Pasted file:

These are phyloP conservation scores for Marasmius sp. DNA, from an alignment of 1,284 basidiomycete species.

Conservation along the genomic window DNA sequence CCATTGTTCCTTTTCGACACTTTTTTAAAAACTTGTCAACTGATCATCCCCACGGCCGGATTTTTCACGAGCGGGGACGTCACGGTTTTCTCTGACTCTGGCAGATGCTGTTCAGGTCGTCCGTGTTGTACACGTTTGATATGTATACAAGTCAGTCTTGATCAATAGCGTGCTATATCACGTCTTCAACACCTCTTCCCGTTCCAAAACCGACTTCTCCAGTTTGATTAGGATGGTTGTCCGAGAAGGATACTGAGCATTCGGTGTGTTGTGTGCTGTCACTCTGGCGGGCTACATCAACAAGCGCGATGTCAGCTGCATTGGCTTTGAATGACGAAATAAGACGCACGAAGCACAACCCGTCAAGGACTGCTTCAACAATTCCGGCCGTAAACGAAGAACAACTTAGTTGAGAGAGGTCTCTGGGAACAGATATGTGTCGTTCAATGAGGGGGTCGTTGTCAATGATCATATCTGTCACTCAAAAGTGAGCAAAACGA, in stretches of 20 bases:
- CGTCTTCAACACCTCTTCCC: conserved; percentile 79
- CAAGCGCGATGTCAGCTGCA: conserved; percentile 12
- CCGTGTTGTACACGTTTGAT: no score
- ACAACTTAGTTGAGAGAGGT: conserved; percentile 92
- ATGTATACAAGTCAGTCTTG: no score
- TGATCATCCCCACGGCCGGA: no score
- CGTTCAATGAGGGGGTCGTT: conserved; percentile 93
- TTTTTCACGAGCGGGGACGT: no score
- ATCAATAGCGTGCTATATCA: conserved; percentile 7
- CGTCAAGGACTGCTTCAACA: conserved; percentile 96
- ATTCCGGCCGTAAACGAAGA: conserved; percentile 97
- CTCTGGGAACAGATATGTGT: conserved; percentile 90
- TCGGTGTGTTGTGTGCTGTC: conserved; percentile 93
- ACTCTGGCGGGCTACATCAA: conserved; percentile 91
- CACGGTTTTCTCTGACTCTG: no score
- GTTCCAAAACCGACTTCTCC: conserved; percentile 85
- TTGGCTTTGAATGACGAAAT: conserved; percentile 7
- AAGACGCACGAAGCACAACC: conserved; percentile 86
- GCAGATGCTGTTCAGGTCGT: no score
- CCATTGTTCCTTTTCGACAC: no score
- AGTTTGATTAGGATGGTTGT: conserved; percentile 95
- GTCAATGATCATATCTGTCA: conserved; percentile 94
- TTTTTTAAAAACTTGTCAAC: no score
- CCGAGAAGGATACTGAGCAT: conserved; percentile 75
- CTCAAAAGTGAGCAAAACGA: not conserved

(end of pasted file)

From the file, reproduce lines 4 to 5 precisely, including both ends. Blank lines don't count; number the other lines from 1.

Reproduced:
- CAAGCGCGATGTCAGCTGCA: conserved; percentile 12
- CCGTGTTGTACACGTTTGAT: no score